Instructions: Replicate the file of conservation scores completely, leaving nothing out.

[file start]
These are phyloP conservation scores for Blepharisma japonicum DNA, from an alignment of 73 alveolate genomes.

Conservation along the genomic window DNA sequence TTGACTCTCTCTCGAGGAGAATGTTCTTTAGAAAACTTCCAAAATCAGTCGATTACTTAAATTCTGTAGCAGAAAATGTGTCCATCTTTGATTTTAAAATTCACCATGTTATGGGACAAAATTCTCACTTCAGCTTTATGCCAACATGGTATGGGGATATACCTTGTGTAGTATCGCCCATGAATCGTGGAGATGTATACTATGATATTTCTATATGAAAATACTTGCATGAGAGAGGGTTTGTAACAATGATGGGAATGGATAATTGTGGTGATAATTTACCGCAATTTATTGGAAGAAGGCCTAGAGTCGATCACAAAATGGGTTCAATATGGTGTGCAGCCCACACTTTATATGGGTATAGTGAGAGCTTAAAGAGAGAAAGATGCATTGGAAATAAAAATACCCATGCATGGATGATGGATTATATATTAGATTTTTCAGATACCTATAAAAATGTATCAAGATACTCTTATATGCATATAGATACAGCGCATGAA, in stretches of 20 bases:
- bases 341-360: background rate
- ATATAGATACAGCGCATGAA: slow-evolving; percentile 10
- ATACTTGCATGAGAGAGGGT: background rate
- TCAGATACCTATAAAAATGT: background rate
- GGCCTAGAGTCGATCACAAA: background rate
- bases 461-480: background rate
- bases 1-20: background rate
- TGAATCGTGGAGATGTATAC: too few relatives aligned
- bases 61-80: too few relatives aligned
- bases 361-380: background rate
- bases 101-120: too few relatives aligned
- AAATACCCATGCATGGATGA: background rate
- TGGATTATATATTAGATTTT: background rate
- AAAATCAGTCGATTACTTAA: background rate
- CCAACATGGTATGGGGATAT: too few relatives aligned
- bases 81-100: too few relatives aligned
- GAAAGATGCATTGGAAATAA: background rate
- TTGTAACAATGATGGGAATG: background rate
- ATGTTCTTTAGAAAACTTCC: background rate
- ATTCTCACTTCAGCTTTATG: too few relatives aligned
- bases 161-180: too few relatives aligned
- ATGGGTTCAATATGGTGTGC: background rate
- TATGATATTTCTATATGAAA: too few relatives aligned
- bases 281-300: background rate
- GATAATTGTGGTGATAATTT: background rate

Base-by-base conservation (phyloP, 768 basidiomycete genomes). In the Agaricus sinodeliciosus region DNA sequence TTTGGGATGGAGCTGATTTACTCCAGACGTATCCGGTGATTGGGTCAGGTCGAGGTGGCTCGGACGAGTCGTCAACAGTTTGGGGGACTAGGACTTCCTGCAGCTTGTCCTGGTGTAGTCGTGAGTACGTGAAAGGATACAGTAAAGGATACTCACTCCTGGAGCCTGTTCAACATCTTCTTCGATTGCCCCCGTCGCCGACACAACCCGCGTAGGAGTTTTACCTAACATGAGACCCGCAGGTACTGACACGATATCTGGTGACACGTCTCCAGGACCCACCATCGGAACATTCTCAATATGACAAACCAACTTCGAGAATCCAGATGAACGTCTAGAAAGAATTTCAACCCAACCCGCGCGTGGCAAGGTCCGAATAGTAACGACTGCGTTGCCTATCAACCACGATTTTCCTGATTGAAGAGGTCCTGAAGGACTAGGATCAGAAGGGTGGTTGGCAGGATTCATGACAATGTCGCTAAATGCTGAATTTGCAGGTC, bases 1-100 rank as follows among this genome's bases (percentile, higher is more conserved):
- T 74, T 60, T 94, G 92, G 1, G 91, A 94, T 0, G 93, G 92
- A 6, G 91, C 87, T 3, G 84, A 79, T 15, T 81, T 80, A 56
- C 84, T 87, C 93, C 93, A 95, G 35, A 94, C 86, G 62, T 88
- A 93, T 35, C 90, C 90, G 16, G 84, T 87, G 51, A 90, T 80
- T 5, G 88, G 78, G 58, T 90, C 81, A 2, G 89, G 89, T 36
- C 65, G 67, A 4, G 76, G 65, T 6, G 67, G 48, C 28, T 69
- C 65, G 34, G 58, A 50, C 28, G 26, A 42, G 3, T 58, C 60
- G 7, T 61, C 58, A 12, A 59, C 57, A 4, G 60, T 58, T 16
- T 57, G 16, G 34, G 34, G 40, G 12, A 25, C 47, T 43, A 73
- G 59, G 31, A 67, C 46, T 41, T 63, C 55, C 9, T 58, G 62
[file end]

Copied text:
These are phyloP conservation scores for Blepharisma japonicum DNA, from an alignment of 73 alveolate genomes.

Conservation along the genomic window DNA sequence TTGACTCTCTCTCGAGGAGAATGTTCTTTAGAAAACTTCCAAAATCAGTCGATTACTTAAATTCTGTAGCAGAAAATGTGTCCATCTTTGATTTTAAAATTCACCATGTTATGGGACAAAATTCTCACTTCAGCTTTATGCCAACATGGTATGGGGATATACCTTGTGTAGTATCGCCCATGAATCGTGGAGATGTATACTATGATATTTCTATATGAAAATACTTGCATGAGAGAGGGTTTGTAACAATGATGGGAATGGATAATTGTGGTGATAATTTACCGCAATTTATTGGAAGAAGGCCTAGAGTCGATCACAAAATGGGTTCAATATGGTGTGCAGCCCACACTTTATATGGGTATAGTGAGAGCTTAAAGAGAGAAAGATGCATTGGAAATAAAAATACCCATGCATGGATGATGGATTATATATTAGATTTTTCAGATACCTATAAAAATGTATCAAGATACTCTTATATGCATATAGATACAGCGCATGAA, in stretches of 20 bases:
- bases 341-360: background rate
- ATATAGATACAGCGCATGAA: slow-evolving; percentile 10
- ATACTTGCATGAGAGAGGGT: background rate
- TCAGATACCTATAAAAATGT: background rate
- GGCCTAGAGTCGATCACAAA: background rate
- bases 461-480: background rate
- bases 1-20: background rate
- TGAATCGTGGAGATGTATAC: too few relatives aligned
- bases 61-80: too few relatives aligned
- bases 361-380: background rate
- bases 101-120: too few relatives aligned
- AAATACCCATGCATGGATGA: background rate
- TGGATTATATATTAGATTTT: background rate
- AAAATCAGTCGATTACTTAA: background rate
- CCAACATGGTATGGGGATAT: too few relatives aligned
- bases 81-100: too few relatives aligned
- GAAAGATGCATTGGAAATAA: background rate
- TTGTAACAATGATGGGAATG: background rate
- ATGTTCTTTAGAAAACTTCC: background rate
- ATTCTCACTTCAGCTTTATG: too few relatives aligned
- bases 161-180: too few relatives aligned
- ATGGGTTCAATATGGTGTGC: background rate
- TATGATATTTCTATATGAAA: too few relatives aligned
- bases 281-300: background rate
- GATAATTGTGGTGATAATTT: background rate

Base-by-base conservation (phyloP, 768 basidiomycete genomes). In the Agaricus sinodeliciosus region DNA sequence TTTGGGATGGAGCTGATTTACTCCAGACGTATCCGGTGATTGGGTCAGGTCGAGGTGGCTCGGACGAGTCGTCAACAGTTTGGGGGACTAGGACTTCCTGCAGCTTGTCCTGGTGTAGTCGTGAGTACGTGAAAGGATACAGTAAAGGATACTCACTCCTGGAGCCTGTTCAACATCTTCTTCGATTGCCCCCGTCGCCGACACAACCCGCGTAGGAGTTTTACCTAACATGAGACCCGCAGGTACTGACACGATATCTGGTGACACGTCTCCAGGACCCACCATCGGAACATTCTCAATATGACAAACCAACTTCGAGAATCCAGATGAACGTCTAGAAAGAATTTCAACCCAACCCGCGCGTGGCAAGGTCCGAATAGTAACGACTGCGTTGCCTATCAACCACGATTTTCCTGATTGAAGAGGTCCTGAAGGACTAGGATCAGAAGGGTGGTTGGCAGGATTCATGACAATGTCGCTAAATGCTGAATTTGCAGGTC, bases 1-100 rank as follows among this genome's bases (percentile, higher is more conserved):
- T 74, T 60, T 94, G 92, G 1, G 91, A 94, T 0, G 93, G 92
- A 6, G 91, C 87, T 3, G 84, A 79, T 15, T 81, T 80, A 56
- C 84, T 87, C 93, C 93, A 95, G 35, A 94, C 86, G 62, T 88
- A 93, T 35, C 90, C 90, G 16, G 84, T 87, G 51, A 90, T 80
- T 5, G 88, G 78, G 58, T 90, C 81, A 2, G 89, G 89, T 36
- C 65, G 67, A 4, G 76, G 65, T 6, G 67, G 48, C 28, T 69
- C 65, G 34, G 58, A 50, C 28, G 26, A 42, G 3, T 58, C 60
- G 7, T 61, C 58, A 12, A 59, C 57, A 4, G 60, T 58, T 16
- T 57, G 16, G 34, G 34, G 40, G 12, A 25, C 47, T 43, A 73
- G 59, G 31, A 67, C 46, T 41, T 63, C 55, C 9, T 58, G 62